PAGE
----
When I 1st started DMing again after nearly 15 years, I just grabbed the first new DnD 4th edition module and dove right in. There's no problem in doing that, but as I went along and started progressing through more modules both the players and I started to feel like tings were getting a little stale. I didn't really have much back story, no over arcing campaign ideas that I could drop in as hints that might elude to some larger scheme than just what the module provided as "local quests" to solve.
Here's what I am talking about. First, you need a villian....someone the players either know from past dealings or have some special hatred toward. In my own personal experience, these proved to be one of the following, Strhad from Ravenloft, Tiamat, Asmodious or Lloth and maybe a few others. All of which have vexed my players in the past and would provide some instant hatred for my players.
Now all you need to do is come up with a simple, yet diabolical scheme on why that villain is screwing with the players. Something involving gaining more power and using said power to devastate countless lives always is a good motivator for your players, especially if any of them have a decent "goody 2 shoes" player among them.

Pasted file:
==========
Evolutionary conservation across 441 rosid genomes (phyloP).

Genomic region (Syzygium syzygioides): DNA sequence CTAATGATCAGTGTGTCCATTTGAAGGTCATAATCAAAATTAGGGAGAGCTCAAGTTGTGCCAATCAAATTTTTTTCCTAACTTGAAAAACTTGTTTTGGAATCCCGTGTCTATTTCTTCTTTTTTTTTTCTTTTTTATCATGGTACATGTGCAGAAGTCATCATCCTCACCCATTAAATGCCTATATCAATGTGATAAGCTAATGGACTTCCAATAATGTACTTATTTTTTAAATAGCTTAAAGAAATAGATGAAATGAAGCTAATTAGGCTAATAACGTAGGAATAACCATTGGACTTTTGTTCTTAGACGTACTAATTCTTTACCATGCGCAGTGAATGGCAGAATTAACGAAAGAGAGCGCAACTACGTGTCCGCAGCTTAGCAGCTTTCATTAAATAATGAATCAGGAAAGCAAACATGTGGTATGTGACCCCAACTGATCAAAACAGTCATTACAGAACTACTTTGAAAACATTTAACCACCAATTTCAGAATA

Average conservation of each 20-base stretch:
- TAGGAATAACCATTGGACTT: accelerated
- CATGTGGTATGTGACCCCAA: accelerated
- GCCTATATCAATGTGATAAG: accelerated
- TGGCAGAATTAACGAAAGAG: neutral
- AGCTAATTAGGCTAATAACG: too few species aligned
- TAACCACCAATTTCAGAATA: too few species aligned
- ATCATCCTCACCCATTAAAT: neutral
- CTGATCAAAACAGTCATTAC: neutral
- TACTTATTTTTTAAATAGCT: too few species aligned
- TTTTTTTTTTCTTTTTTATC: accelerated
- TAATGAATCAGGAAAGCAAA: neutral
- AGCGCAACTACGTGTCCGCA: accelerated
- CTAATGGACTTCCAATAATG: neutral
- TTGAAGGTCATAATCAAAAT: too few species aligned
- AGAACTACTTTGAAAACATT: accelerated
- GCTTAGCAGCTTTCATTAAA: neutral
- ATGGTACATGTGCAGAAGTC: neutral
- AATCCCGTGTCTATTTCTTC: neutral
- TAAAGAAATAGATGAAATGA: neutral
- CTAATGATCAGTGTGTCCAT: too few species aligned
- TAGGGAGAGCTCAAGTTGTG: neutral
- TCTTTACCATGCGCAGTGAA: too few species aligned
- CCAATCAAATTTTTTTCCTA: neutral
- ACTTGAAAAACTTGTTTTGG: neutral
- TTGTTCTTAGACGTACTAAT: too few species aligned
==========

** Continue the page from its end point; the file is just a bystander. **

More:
So far you have the who and why, now just start creating the how. How is the villain going to pull the strings? Through the use of some minions of his? Directly intervening? A combination of both? I tend to use the latter for a few reasons. 1st, it keeps the villain's identity hidden from the players which helps build some suspense. I just continue to drop some common clues that all point so the same villain (or villains). Be they symbols etched on the walls of the various dungeons and nasty places the players visit, a recurring vision/nightmare...just get creative and be as deceptive as you want. In my current campaign, there appear to be 3 rival villains that all are causing the players grief, but they don't know (and won't know until the correct time) how all of it will pan out, nor if even any of the 3 will end up as the antagonist in the end. I say this because, as much of a temptation as it is to throw out the bad guys name in the early campaign arc, try to hold off a little. Confuse your players and make them guess about who they will end up going toe to toe with in the end. Will it be a show down with Tiamat or maybe a romp through the 9th level of hell to take out Asmodeus?